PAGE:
Google: To be clear, this is how we track you even with Location History turned off

Google has now clarified what turning off the Location History setting really means.
Written by Liam Tung, Contributing Writer

Google has updated its help page about turning Location History on or off to more accurately reflect that it actually does sometimes store the places you go even with the setting toggled to off.

The change was made on Thursday and follows a report last week by the Associated Press that found turning off Location History on a smartphone continues to track users' movements.

The help page previously stated that: "You can turn off Location History at any time. With Location History off, the places you go are no longer stored."

But even with this setting off, Google continued to store location data when users opened the Google Maps app, according to the AP report. Google continued tracking your movements but just didn't store them in the Google Maps timeline.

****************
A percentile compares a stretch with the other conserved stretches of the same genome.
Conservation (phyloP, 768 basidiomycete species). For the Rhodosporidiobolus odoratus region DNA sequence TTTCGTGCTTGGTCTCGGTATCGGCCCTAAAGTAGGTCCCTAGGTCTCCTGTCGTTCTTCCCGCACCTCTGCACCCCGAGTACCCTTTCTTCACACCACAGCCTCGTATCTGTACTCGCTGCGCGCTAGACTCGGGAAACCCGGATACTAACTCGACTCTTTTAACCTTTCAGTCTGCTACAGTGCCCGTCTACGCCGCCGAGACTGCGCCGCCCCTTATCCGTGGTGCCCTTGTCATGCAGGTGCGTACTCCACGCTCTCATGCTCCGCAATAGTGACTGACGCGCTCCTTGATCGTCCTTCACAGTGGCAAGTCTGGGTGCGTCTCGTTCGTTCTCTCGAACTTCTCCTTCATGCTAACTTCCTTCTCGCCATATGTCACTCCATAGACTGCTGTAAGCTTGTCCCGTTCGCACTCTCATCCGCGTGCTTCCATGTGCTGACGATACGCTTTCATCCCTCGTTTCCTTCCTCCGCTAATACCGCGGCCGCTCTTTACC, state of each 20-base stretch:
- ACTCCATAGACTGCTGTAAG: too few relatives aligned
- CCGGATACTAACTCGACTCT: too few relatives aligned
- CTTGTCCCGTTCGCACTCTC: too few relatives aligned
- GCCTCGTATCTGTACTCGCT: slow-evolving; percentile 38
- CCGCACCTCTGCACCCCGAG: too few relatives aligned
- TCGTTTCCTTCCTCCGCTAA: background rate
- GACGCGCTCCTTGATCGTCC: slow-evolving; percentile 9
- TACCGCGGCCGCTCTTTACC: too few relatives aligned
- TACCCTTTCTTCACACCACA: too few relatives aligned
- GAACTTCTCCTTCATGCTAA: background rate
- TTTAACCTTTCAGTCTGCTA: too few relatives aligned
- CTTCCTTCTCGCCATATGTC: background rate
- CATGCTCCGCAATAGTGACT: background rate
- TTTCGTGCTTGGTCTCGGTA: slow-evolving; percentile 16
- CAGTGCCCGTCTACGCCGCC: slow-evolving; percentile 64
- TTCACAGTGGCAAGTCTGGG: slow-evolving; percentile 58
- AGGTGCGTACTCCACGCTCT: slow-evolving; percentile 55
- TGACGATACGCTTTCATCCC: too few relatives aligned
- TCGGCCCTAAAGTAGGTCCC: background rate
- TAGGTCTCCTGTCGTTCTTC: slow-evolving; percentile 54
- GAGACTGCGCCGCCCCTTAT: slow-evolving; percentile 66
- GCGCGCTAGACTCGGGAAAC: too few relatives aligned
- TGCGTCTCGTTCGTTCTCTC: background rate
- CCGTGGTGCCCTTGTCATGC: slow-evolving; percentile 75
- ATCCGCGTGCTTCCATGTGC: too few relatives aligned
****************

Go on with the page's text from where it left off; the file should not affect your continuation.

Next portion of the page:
The report prompted some US lawmakers to call for new consumer and data-security legislation, and comes as tech firms face increased scrutiny, following Facebook's Cambridge Analytica privacy blunder.

SEE: IT pro's guide to GDPR compliance (free PDF)

Though Google originally said its help page was clear and correct, the updated page now clarifies that turning off the setting can still allow location data to be stored in apps like Search and Maps.

"This setting does not affect other location services on your device, like Google Location Services and Find My Device," the page reads.

"Some location data may be saved as part of your activity on other services, like Search and Maps. When you turn off Location History for your Google Account, it's off for all devices associated with that Google Account."

Google told ZDNet sister site CNET in a statement that the change has been made to explain more clearly what the setting does.

"We have been updating the explanatory language about Location History to make it more consistent and clear across our platforms and help centers," a spokesperson said in a statement.

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